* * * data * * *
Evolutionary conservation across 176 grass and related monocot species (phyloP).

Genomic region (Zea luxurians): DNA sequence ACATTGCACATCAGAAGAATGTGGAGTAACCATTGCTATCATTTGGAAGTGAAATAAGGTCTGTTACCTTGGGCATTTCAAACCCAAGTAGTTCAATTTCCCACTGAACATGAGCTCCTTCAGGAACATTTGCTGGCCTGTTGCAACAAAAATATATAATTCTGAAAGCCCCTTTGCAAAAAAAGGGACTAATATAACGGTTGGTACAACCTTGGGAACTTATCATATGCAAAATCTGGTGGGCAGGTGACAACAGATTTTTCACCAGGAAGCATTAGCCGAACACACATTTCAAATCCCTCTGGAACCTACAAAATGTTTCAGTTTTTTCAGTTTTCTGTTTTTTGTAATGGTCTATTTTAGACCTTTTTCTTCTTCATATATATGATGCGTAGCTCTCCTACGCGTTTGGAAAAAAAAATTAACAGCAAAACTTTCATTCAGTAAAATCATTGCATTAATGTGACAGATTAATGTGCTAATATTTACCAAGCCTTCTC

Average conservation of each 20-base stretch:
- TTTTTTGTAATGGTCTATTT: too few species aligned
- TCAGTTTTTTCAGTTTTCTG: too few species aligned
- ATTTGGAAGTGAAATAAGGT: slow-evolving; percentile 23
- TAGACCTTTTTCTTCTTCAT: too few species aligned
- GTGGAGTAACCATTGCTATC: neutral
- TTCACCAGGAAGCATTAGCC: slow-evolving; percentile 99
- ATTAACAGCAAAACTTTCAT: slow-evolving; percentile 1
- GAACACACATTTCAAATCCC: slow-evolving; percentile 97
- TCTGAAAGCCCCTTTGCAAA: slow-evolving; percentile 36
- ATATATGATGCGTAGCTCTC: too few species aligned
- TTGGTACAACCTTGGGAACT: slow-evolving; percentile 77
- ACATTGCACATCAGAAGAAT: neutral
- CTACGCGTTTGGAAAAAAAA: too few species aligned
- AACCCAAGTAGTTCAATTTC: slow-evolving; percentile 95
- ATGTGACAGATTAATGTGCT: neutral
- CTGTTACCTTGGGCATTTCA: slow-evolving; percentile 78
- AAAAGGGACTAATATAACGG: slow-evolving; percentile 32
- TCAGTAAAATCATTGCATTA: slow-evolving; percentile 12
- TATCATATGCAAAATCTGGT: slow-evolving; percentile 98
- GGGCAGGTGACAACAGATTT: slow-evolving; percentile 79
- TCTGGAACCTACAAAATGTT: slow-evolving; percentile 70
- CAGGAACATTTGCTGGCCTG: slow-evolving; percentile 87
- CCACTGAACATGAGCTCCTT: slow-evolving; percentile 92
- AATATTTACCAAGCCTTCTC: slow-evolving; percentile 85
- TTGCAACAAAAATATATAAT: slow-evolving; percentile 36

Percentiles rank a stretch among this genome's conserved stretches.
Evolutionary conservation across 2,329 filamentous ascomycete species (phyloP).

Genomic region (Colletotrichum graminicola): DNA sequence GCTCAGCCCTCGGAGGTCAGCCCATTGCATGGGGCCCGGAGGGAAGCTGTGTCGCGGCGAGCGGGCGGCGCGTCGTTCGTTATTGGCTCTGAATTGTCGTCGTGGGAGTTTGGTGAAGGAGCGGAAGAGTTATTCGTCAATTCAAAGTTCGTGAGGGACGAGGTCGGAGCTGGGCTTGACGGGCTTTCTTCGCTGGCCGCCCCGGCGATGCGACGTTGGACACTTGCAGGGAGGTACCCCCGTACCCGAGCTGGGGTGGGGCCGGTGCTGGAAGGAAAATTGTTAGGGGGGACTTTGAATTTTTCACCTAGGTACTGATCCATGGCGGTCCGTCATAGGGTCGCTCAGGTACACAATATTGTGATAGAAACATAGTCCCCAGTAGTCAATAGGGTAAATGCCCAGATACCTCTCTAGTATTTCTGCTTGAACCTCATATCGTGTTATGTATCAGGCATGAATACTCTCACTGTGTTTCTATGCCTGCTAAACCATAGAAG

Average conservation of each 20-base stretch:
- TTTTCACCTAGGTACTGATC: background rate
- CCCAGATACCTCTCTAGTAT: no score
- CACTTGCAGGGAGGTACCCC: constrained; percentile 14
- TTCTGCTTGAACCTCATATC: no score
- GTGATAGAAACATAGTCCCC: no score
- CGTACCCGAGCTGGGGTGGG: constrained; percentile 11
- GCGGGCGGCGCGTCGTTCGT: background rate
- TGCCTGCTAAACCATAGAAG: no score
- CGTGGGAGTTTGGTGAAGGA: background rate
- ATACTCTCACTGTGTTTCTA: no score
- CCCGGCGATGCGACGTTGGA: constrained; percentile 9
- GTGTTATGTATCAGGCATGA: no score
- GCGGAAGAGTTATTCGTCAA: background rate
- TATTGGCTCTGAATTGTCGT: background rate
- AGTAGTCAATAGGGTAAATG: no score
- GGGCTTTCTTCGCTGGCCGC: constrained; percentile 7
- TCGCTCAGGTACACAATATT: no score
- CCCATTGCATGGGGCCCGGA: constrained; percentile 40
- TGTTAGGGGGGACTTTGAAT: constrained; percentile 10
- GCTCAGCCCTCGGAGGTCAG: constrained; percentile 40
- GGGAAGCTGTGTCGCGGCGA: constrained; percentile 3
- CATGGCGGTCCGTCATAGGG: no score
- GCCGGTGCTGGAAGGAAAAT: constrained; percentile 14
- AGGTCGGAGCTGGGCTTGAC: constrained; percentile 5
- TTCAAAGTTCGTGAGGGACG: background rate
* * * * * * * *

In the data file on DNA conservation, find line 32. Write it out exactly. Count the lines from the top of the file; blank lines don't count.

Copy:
Average conservation of each 20-base stretch: